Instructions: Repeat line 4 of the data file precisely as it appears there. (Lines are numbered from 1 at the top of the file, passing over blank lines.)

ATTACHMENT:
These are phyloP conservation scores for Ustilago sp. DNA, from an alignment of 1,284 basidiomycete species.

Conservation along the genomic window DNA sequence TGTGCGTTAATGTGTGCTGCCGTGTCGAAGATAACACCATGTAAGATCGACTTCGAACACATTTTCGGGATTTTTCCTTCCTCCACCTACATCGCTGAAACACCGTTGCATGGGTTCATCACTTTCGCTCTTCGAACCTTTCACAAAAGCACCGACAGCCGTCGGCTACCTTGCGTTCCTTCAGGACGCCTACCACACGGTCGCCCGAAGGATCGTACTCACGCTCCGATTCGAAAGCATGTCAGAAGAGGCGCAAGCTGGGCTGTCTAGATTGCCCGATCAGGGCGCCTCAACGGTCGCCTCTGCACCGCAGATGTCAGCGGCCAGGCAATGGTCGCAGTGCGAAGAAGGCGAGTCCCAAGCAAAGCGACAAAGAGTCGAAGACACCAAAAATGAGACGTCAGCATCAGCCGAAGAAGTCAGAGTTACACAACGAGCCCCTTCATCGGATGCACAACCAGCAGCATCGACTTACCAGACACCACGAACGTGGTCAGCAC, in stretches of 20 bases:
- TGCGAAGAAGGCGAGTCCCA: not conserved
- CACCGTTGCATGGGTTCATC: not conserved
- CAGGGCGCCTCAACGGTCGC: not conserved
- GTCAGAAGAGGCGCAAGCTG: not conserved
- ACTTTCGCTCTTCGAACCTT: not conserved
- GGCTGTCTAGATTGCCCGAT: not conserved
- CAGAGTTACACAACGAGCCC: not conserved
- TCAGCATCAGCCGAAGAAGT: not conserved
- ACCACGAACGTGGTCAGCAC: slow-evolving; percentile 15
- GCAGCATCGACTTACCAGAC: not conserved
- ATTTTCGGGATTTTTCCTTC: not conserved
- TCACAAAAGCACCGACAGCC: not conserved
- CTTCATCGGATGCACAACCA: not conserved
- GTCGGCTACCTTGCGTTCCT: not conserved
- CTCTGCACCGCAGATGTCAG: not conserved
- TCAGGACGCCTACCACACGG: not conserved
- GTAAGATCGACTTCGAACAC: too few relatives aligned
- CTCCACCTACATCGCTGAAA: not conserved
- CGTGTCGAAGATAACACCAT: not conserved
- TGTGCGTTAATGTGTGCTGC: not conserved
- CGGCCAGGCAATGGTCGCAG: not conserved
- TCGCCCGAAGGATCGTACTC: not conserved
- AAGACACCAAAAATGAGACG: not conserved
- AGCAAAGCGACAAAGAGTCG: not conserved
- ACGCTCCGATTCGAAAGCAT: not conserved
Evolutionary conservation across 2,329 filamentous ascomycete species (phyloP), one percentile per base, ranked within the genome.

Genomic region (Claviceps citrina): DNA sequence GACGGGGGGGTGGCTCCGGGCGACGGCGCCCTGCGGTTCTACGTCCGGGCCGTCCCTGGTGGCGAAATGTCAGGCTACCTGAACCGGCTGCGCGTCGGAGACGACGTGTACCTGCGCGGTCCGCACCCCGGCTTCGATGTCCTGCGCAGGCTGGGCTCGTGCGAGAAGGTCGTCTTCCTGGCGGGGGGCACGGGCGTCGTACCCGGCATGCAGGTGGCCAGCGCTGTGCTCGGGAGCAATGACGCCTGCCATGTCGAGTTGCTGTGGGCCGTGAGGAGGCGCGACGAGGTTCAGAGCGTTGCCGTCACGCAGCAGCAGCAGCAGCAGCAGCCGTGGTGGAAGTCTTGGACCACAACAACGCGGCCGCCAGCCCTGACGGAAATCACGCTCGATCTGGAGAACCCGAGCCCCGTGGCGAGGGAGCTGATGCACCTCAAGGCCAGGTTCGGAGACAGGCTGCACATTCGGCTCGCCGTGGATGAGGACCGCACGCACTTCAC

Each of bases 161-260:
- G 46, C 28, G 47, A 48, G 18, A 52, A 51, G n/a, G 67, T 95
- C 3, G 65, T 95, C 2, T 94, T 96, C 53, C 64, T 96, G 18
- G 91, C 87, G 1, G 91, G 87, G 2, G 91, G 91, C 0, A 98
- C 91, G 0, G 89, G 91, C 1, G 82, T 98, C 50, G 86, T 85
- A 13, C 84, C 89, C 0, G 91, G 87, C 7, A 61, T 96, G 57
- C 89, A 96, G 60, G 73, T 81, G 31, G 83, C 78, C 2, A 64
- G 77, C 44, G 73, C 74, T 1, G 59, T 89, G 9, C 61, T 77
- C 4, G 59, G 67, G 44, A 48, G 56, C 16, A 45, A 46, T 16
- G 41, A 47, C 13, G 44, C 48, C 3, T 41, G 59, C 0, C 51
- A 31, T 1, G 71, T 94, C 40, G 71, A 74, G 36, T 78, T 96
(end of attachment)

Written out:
- CACCGTTGCATGGGTTCATC: not conserved